3) Was there anything about Weimar Berlin that surprised you?
The vibrant and open gay life. Did you know there were more gay newspapers and publications in Berlin in the 1920s than in New York in the 1970s? I didn’t. And also the sense of surprise that the Nazis were being taken seriously and coming to power. With the benefit of hindsight, we imagine that it was inevitable, but it didn’t feel like that to the people living through it.
4) There is a great deal of seediness in the novel, particularly in Anton’s background. Did you always want to incorporate Weimar Berlin’s vice or did the story lead you in that direction?
I always knew that Ernst would be gay and that led the story into a certain milieu, but most of the details of Anton’s background I discovered during my research.
5) Hannah Vogel is a reporter, but like most female reporters of the time, wrote under a male pen name. Female reporters had less authority than there male counterparts. Did you always want to write a female protagonist or, as with the previous question, did the story lead you there?
Originally, Hannah was a man and a homicide detective, but after about 50 pages I realized that I wanted to have the person who solved Ernst’s murder be someone who had loved him all his life. And then Hannah appeared. I’ve since written a novella from Ernst’s point of view, so I guess I got to do both sides.
6) Weimar Berlin was well known for its gay clubs and the Nazi SA was also somewhat notorious for having many homosexuals in its ranks. Again, was this a conscious choice to have it a major plot element or did the story lead you there?
When writing about gay Nazis, it’s hard not to come upon Ernst Röhm, isn’t it? He was such a fascinating character—powerful Nazi, Hitler’s right hand man, gifted organizer, decorated soldier, and openly gay. He was a man of many contradictions, and it was interesting to see how he navigated his world.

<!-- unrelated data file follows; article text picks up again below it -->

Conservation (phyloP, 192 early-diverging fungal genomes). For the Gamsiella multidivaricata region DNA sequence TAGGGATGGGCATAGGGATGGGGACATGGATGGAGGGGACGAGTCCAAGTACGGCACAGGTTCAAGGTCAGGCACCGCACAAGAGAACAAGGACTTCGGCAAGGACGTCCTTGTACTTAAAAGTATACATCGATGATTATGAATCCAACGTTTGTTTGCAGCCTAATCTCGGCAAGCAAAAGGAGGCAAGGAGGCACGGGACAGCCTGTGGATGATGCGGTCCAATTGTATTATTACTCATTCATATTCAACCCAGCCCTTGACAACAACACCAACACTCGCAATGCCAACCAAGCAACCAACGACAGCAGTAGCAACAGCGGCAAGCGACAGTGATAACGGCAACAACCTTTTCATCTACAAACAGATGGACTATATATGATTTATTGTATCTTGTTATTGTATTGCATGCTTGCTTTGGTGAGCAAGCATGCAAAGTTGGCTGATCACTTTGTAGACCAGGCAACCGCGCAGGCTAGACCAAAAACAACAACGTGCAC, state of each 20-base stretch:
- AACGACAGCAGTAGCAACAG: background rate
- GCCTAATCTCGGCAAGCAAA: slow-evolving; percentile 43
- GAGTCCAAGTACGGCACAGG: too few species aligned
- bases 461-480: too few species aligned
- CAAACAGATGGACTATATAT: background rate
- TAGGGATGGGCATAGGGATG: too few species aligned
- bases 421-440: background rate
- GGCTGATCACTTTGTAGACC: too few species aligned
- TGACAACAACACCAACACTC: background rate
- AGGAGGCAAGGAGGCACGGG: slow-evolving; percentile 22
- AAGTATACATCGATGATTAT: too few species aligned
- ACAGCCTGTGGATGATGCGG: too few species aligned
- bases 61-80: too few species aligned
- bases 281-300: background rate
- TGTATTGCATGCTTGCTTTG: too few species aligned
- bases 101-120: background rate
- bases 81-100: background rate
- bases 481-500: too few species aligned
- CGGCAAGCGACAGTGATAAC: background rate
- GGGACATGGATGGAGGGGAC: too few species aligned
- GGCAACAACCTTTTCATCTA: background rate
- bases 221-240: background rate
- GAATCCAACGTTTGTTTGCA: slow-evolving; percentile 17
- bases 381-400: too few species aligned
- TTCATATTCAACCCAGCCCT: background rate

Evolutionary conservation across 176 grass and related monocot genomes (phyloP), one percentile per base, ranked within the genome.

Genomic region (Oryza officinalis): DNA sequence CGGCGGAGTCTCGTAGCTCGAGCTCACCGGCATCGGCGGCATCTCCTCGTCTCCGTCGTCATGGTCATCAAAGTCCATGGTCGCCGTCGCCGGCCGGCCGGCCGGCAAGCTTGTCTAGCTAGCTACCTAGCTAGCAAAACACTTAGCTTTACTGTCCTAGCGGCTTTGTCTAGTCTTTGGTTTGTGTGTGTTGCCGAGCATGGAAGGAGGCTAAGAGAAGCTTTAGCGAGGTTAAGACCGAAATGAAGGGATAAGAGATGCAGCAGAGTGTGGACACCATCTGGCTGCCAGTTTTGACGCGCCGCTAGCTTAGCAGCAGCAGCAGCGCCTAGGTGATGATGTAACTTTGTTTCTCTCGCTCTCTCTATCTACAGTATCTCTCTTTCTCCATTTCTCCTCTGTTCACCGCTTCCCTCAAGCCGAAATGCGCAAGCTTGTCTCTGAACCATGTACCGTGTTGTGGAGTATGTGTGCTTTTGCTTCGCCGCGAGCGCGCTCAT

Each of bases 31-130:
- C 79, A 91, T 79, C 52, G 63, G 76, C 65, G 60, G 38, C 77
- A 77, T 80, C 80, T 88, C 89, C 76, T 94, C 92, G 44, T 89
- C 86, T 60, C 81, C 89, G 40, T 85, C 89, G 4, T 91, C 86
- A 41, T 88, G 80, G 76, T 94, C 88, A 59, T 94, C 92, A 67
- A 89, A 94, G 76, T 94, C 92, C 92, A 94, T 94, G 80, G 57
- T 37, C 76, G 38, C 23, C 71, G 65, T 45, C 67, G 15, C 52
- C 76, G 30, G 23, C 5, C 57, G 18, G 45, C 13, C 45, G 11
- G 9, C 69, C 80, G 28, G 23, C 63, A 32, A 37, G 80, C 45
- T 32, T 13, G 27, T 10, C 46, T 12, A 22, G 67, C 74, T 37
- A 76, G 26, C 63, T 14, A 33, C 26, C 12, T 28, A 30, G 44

7) Wilhelm Lehmann, an SA man, is an interesting character. A gay Nazi, he is not presented as evil but rather misguided. Since Nazis are usually depicted as black and white evil, was it difficult to write him this way?
No. He’s young and naïve. He doesn’t understand the full scope of what his choices will mean to him and the wider world. But, even if he did, Nazis were human beings and they had complicated emotions and reasons, just like everyone. There’s more to be learned by recognizing our shared humanity than simplifying and demonizing characters. Good people can do evil things, and evil people can do good ones.
8) If there is one true villain, it’s Ernst Roehm. For anyone unfamiliar with him, how similar do you think the Roehm of your book is to his historical counterpart?
I did a great deal of research to make him as close as possible. I read his autobiography (a war booty copy at UC Berkeley) and accounts from those who talked to him. But I made up great swathes of things as well to create the story.
9) Can you give us a sneak peek at the other Hannah Vogel books? Is the series over or do you have other stories in mind?
A Trace of Smoke is the first in the series, set in 1931 after Röhm has returned from Bolivia and the Nazis are rising to power. Next up is A Night of Long Knives, set in 1934 during the purge of the same name, where Hitler has him murdered, along with about a thousand other political and personal enemies. Then A Game of Lies, set during the 1936 Berlin Olympic Games. Fourth is A City of Broken Glass, set during the November pogrom in 1938. I wrote a prequel novella from Ernst Vogel’s point of view, Cigarette Boy and Other Stories. Hannah has many more adventures ahead!
10) What advice can your give writers (including myself) who would like to write stories about Weimar Germany?
I hope you enjoy research! There are many wonderful sources to consult as you create your own version of that world. Have fun immersing yourself. Then try not to hit the readers over the head with your newfound knowledge. Tell them what they need to know, when they need to know it, but no more than that.